January 2, 2020
Photo from Wikimedia Commons

In honor of the completion of the 7 1/2-year cycle of Talmud study this month, and the publication of its new translation of the Talmud, Jerusalem-based Koren Publishers recently donated an entire set of its Talmud to Cedars-Sinai Medical Center’s chapel. To help mark the event, we unveiled the original luchot (tablets) of the Ten Commandments used in the movie of the same name. Director-producer Cecil B. DeMille had these tablets carved from stone of the Sinai desert, and in the 1956 movie, Charlton Heston, who played Moses, held them aloft. DeMille later gifted them to Mount Sinai Hospital (before it merged with Cedars of Lebanon).

At our event, the tablets were displayed in our chapel during a keynote lecture by Rabbi Meir Soloveichik, director of the Straus Center for Torah and Western Thought at Yeshiva University and rabbi at Congregation Shearith Israel in Manhattan. Soloveichik argued that the famous Rembrandt painting of Moses “breaking the tablets of the law” is actually a depiction of him holding up the second set of tablets, reminiscent of the way the Torah is held up in synagogues after it is read.

Soloveichik maintained that these second tablets actually were holier than the first, which Moses smashed, because they embody a central idea of Jewish history — “the ability to come back after disaster, to not lose hope after all we had was shattered, to re-create anew what has been destroyed.” The second tablets affirm faith in our ability to achieve consolation and re-creation after desolation. While the first tablets were entirely a product of the Divine, the second tablets required Moses’ human effort in partnership with the Divine.

Soloveichik pointed out that although today it is customary to step on a glass at a Jewish wedding, in the past, a glass would be thrown down to the ground at the end of the wedding ceremony, symbolically shattering the tablets. Soloveichik suggested that this was intended to remind us of the rebuilding that followed the breaking of the original tablets, and that despite past tragedies, we must always rebuild and re-create Jewish homes.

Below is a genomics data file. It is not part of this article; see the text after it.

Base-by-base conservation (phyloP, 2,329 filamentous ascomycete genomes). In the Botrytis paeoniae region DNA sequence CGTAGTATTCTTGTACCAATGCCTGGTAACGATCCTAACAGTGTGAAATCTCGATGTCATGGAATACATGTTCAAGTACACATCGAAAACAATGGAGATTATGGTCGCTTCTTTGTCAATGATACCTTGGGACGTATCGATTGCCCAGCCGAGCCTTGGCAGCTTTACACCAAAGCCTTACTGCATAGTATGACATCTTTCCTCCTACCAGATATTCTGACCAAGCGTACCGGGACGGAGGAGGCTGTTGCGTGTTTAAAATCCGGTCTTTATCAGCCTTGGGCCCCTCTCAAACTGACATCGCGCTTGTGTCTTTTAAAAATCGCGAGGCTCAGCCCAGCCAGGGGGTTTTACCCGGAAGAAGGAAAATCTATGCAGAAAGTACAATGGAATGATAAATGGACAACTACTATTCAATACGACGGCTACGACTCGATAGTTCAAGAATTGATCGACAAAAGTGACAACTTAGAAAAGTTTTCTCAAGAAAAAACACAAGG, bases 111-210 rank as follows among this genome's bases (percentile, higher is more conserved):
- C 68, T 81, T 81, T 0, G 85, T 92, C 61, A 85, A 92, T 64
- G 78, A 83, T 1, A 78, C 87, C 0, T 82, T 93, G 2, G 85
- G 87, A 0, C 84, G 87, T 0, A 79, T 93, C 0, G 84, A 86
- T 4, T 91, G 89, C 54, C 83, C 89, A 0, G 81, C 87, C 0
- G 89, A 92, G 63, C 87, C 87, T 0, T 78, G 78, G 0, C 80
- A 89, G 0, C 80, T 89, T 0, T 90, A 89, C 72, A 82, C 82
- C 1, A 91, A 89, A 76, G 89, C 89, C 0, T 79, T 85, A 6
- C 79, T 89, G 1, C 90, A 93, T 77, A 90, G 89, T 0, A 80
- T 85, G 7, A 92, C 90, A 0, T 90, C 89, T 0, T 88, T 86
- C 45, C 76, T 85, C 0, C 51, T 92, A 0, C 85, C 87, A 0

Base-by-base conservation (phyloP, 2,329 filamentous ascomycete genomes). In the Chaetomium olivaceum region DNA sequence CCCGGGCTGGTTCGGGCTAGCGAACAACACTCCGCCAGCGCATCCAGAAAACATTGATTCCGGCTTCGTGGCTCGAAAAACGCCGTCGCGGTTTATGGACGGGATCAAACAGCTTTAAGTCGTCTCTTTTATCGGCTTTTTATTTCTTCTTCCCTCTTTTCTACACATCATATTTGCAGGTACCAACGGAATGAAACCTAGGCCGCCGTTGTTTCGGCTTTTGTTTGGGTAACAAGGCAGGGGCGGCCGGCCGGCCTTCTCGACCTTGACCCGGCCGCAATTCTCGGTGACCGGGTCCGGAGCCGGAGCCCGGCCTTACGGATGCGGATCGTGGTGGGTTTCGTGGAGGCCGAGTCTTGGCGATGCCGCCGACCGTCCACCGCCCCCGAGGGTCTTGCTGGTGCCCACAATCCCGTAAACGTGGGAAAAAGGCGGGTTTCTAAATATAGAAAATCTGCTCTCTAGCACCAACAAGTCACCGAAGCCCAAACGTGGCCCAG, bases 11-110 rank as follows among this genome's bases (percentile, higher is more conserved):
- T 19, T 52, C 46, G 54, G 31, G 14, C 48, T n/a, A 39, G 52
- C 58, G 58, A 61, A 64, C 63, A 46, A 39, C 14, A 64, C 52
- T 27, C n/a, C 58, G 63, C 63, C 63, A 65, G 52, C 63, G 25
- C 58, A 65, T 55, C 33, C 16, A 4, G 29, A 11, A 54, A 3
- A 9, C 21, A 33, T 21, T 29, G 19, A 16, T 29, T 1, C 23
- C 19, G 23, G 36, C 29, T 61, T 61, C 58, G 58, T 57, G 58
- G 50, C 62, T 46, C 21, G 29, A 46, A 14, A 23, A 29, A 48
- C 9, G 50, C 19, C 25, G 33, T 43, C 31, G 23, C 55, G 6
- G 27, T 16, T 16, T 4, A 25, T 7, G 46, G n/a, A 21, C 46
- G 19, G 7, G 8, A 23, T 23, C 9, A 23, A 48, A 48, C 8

Soloveichik linked this concept to our celebration of the Talmud, “the first tablets were the ethereal production of the divine, but the second helped create an oral law through extraordinary human intellectual exertion.” The Talmud represents a covenant renewed through human initiative; tablets of the law created not only by the Divine but in partnership with painstaking human intellectual effort. Re-creation after disaster is itself the foundation of the oral law.

“While the first tablets were entirely a product of the Divine, the second tablets required Moses’ human effort in partnership with the Divine.”

Indeed, after the Holocaust, Jewish refugees asked the leaders of the American armed forces to help publish a Talmud. Although its primary role isn’t publishing books, the U.S. Army saw this as a way of preserving Jewish civilization in the face of totalitarian forces of evil. And so, in 1948, the U.S. Army used a printing plant in Heidelberg, Germany, which during the war had printed Nazi propaganda, to publish 500 sets of “the U.S. Army Talmud.” Soloveichik read us the moving preface from his set of this Talmud: “This edition of the Talmud is dedicated to the United States Army. The Army played a major role in the rescue of the Jewish people from total annihilation. … This special edition of the Talmud, published in the very land where, but a short time ago, everything Jewish and of Jewish inspiration was anathema, will remain a symbol of the indestructibility of the Torah.”

Human initiative and effort created the second tablets and the Talmud, ensuring the Talmud’s transmission and interpretation throughout the generations in the face of all we have endured. In this way, argued Soloveichik, the contents of our Talmud can be seen as even more connected to Sinai than our tablets, donated by DeMille, which were literally carved from Sinai. 

The story of tablets lost and tablets regained does not pertain only to Cedars-Sinai. Every one of us embodies the miracle of Jewish fortitude and survival. Continued talmudic study, after so many communities have been destroyed, remains a timeless force of our creativity and endurance.

Rabbi Jason Weiner is senior rabbi and director of spiritual care at Cedars-Sinai Medical Center.

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